UK Government invests £60m in Skylon plane that can fly from London to Sydney in 4 hours

Full ground-based engine test is planned for 2020.

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The Independent Online

This is the new super-plane. Why is it in the news?

The UK government has pumped £60m into a next-generation engine that will apparently make low-cost space travel possible for commercial customers.

Really? Will we be exploring the final frontier by Christmas?

Not quite. The new ‘Sabre’ engine - a hybrid rocket and jet propulsion system which theoretically allows travel anywhere on Earth in four hours or less - is still at least a decade away. However a full ground-based engine test is planned for 2020.

Who’s making it?

A company called Reaction Engines - which is based at Culham Science Centre in Oxfordshire - has been given a £60m grant by the government to help it develop and build the Skylon super-plane. The cash will also be used to help change the company from being mainly research-based to testing and eventual commercial applications.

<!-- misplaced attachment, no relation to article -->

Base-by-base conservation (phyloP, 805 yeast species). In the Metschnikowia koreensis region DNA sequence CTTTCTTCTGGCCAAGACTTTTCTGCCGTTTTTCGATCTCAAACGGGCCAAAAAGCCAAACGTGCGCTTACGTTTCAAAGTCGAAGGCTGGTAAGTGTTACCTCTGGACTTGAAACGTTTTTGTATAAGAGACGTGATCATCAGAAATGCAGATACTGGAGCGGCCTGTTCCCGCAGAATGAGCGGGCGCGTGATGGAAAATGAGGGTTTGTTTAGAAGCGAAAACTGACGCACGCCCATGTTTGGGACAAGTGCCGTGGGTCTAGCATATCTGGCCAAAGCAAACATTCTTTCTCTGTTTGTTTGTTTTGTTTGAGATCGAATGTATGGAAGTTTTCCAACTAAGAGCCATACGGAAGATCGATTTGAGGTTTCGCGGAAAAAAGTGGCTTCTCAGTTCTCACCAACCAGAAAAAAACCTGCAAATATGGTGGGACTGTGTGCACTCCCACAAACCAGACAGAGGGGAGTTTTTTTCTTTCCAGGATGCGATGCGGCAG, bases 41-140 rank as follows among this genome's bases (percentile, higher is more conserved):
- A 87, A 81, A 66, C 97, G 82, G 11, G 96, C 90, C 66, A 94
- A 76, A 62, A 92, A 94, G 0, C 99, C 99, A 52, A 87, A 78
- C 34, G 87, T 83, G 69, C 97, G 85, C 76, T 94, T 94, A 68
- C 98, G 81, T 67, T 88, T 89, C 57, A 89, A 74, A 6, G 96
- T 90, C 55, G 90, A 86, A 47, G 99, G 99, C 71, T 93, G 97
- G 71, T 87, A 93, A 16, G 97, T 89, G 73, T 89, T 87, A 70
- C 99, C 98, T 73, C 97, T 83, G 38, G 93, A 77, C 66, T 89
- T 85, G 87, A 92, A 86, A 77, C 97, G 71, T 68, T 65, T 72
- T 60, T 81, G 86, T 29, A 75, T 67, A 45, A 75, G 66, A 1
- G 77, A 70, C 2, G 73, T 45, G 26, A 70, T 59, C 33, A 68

Anyone else excited about it?

Aerospace giant BAE is snapping up 20 per cent of the company for £20.6m. BAE and Reaction will form a “working partnership... to progress towards the demonstration of a ground based engine”.

What’s the science behind it?

The super-plane will rely on cooling an incoming airstream from 1,000 degrees C to minus 150 C almost instantly, at close to 1/100th of a second. It will double the technical limits of a jet engine, and allow the craft to reach, up to five times the speed of sound, before switching to a rocket engine to reach orbit.